It was one step forward and possibly one step back for Atherton's civic center on Wednesday, Sept. 5, as the City Council approved at least $2.5 million in cost-saving design changes for a new administration and police building just before hearing that unhappy donors who had pledged at least $2 million toward the civic center might withdraw their pledges.
"I'm going to throw some cold water on you all," said Didi Fisher, a former Atherton council member and mayor and a leader of the Atherton Now group that raised $6.5 million toward funding the civic center. Fisher said with the council's failure to eliminate a new council chamber from the plans and to reduce the size of the building's lobby, "we have the potential to lose at least two million dollars" in promised donations.
After the meeting, Fisher said that council members had all known of donors' wishes to reduce the size of the building's lobby and eliminate or postpone building a new council chamber that would double as an emergency operations center. "This is not news," she said.
Fisher also said it is possible that donors may wait until new bids come in, which is likely to happen early next year, before deciding to rescind pledges.
"Part of my fear is that if one person pulls back, others could ask for their money back," she said.
The council chamber/EOC will be in the revised plans but is designated, as it was in the earlier design, as a "deduct alternative" that could be removed from the project if new bids are high. Eliminating the council chamber is estimated to save $1.65 million.
WRNS Studio architect John Schlueter told the council that downsizing the lobby between the town's administration and planning offices and its police station from 1,500 square feet to 1,100 square feet would save only $50,000 to $75,000 after adding in the redesign cost, which could conceivably be more than the reduction would save.
Council member Bill Widmer expressed dismay that the town hadn't downsized the lobby earlier. "My position hasn't changed since November when we first looked at this," he said. "I feel it's too grand. ... It should have been smaller," he said.
Downsizing the lobby and eliminating the council chamber were two options given to the council, but not recommended for adoption, by a working group including the architects, project managers, members of the town's Civic Center Advisory Committee and town employees.
Also on the not-recommended list was building new police offices, but not building the lobby and the administration and planning offices, estimated to save nearly $7.4 million.
Library change rescinded
The town has been working to design a less expensive civic center since June, when the only two bids to build the project came in more than 40 percent over budget. In August, the council approved design changes to the new library estimated to save $3.14 million while making minimal changes to the building's appearance.
The council voted to rescind at least one of those changes, which called for eliminating a central heat pump that would provide heating and air conditioning to both buildings in favor of two separate systems. While the change might have saved money for the library project, it would require extensive redesign that could take months to complete, Schlueter said.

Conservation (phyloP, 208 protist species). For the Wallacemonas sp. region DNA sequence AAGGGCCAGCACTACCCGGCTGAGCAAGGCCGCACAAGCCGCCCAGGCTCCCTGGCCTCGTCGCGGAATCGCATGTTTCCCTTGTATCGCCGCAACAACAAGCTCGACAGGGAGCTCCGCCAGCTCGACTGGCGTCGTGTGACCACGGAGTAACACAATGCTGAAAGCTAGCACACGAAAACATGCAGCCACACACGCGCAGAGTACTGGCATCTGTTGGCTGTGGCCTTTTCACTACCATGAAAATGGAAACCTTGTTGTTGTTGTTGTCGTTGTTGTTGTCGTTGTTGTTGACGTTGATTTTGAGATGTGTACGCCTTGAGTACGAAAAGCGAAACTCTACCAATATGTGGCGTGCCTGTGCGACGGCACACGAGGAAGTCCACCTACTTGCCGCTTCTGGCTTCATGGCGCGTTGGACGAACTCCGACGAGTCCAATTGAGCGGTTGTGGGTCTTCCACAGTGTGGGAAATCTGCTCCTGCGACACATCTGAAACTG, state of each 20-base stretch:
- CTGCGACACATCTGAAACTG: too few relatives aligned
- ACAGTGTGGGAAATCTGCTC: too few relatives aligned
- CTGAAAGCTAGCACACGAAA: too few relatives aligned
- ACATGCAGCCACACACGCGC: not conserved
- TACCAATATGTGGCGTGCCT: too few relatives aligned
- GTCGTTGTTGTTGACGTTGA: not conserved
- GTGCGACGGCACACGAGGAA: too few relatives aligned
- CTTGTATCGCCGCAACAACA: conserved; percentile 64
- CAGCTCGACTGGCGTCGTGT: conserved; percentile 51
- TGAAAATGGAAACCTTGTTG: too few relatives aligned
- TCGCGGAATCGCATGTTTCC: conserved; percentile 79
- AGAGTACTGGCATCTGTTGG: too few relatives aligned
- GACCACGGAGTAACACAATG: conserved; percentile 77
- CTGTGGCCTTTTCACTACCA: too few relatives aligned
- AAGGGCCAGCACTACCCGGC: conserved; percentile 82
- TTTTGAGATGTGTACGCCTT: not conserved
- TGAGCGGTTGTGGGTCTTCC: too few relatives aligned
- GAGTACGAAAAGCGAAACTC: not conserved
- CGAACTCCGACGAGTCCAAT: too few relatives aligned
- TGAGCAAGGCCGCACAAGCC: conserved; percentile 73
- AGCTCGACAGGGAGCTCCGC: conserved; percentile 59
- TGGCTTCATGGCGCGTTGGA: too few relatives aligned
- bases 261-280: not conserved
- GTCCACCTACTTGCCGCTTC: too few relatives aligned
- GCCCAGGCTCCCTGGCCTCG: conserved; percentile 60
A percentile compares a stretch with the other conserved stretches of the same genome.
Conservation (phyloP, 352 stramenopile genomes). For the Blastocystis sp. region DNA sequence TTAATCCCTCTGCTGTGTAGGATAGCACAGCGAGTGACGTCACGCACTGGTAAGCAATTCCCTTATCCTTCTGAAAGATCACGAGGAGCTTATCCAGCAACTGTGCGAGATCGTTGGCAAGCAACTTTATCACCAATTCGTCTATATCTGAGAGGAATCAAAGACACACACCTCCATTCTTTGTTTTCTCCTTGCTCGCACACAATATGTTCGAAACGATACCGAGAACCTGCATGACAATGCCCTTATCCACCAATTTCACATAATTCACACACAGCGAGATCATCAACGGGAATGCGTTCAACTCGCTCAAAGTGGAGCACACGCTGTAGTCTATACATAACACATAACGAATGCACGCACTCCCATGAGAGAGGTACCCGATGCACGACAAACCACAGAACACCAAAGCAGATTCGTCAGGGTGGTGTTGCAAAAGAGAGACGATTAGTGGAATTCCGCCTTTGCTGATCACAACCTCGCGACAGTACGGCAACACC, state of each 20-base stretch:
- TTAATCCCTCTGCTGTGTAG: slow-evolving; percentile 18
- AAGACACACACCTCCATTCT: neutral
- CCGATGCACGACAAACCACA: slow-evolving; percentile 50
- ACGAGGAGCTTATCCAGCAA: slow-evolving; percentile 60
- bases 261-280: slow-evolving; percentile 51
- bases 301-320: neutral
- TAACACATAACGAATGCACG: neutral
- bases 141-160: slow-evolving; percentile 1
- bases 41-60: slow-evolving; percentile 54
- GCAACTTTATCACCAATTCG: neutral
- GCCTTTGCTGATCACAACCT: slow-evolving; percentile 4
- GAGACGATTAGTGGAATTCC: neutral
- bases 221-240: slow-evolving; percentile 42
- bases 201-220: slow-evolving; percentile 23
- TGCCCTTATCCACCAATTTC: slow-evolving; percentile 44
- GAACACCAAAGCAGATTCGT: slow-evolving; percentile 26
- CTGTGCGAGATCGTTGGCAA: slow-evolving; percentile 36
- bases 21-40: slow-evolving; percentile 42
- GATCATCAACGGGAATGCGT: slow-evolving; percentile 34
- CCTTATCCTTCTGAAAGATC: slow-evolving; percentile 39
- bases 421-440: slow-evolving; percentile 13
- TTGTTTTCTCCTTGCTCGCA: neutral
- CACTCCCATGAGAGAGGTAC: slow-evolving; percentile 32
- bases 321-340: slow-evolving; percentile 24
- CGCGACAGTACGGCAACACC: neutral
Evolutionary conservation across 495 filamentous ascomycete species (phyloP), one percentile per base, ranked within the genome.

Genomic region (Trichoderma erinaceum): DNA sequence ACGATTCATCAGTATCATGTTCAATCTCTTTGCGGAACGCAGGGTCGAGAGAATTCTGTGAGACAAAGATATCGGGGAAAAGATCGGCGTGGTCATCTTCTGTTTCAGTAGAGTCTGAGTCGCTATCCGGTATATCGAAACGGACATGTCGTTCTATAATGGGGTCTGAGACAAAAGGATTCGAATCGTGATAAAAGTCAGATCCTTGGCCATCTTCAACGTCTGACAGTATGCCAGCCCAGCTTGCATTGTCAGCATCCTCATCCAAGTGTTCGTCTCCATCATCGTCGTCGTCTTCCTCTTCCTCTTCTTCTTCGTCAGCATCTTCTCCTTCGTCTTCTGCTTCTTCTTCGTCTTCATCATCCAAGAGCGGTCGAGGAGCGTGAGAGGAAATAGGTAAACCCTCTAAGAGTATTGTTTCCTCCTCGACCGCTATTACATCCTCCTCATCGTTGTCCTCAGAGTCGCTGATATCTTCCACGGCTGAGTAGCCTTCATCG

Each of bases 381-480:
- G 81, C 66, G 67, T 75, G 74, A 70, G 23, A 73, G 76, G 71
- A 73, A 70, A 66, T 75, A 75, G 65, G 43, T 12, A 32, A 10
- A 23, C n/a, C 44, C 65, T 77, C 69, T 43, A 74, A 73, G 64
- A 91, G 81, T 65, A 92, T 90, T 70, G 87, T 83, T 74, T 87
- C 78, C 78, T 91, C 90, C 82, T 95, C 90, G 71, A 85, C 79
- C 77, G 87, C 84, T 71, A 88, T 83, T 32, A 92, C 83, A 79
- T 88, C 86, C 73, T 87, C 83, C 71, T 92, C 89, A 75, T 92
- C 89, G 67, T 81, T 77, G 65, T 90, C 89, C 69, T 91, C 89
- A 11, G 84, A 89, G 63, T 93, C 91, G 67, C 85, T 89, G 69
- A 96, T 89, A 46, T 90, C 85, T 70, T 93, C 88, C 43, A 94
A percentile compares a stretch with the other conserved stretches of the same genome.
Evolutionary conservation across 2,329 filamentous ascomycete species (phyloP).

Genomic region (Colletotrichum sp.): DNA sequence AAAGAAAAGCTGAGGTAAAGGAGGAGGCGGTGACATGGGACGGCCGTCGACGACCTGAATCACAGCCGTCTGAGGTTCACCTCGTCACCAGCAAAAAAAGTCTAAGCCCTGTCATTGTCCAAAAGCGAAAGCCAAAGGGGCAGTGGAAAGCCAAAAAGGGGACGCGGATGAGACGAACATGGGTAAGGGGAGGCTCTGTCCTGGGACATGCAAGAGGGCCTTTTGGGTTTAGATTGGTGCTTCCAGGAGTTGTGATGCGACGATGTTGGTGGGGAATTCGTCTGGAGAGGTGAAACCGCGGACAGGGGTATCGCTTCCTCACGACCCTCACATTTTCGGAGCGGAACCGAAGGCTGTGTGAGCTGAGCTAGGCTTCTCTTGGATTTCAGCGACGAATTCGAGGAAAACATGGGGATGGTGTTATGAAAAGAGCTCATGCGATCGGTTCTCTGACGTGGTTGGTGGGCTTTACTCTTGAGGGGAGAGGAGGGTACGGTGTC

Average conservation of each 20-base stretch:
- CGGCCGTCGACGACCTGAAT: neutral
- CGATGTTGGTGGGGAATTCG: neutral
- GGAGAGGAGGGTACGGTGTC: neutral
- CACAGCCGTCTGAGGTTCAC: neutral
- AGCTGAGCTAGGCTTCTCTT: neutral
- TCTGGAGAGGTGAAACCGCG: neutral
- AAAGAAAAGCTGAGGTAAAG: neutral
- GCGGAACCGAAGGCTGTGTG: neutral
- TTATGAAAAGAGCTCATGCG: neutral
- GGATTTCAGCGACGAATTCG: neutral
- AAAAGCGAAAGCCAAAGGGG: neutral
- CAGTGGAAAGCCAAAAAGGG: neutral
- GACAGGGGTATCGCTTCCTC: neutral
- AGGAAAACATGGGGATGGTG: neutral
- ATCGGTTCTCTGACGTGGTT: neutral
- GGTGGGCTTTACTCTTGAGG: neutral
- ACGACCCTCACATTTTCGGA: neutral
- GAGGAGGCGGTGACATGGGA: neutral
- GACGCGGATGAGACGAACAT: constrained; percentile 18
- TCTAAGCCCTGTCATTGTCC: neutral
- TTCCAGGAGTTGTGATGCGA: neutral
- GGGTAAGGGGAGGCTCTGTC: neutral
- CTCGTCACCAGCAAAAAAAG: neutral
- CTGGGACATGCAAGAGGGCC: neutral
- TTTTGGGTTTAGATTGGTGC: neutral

The council members agreed to most of the cuts recommended by the working group. However, when council member Mike Lempres had to leave the meeting before it was concluded (he said the last-minute rescheduled meeting didn't allow him to change a work obligation), a majority couldn't agree on whether to substitute asphalt shingle roofing for concrete tiles, which would save about $300,000.
According to Schlueter's presentation, the cuts the council approved, which are $2.5 million with the tile roof remaining and $2.8 million with an asphalt shingle roof, leave the project with an $8.2 million "budget gap."
The council also heard about options for financing that would allow the town to borrow money to fill that gap, or to ease cash-flow problems because the town gets most of its revenues only twice yearly from property taxes but would be paying monthly construction bills.
Michael Bush from Urban Futures Inc. told council members that in addition to asking two-thirds of voters to approve a bond to finance part of the civic center, the town can issue COPs, or certificates of participation. COPs skirt the state's requirements for public approval of borrowing by structuring the loans as a lease. COPs have been used locally by the Menlo Park Fire Protection District to fund capital improvements.
Council members asked for more information on other financing options. "Until we get the bids in, I think it's still premature to be making a decision on these things," Widmer said. "There might be a resident of two who might want to underwrite the whole project," he said. "Other than that, I'm still hesitant to go into public debt without the public having a say on it."
"I am not at all averse (to) going out to the public and doing a bond," said Council member Rick DeGolia. "People want this civic center built."
Council member Elizabeth Lewis said she'd be willing to approve a COP for five to 10 years. "We actually have the majority of the funds to build the civic center," she said.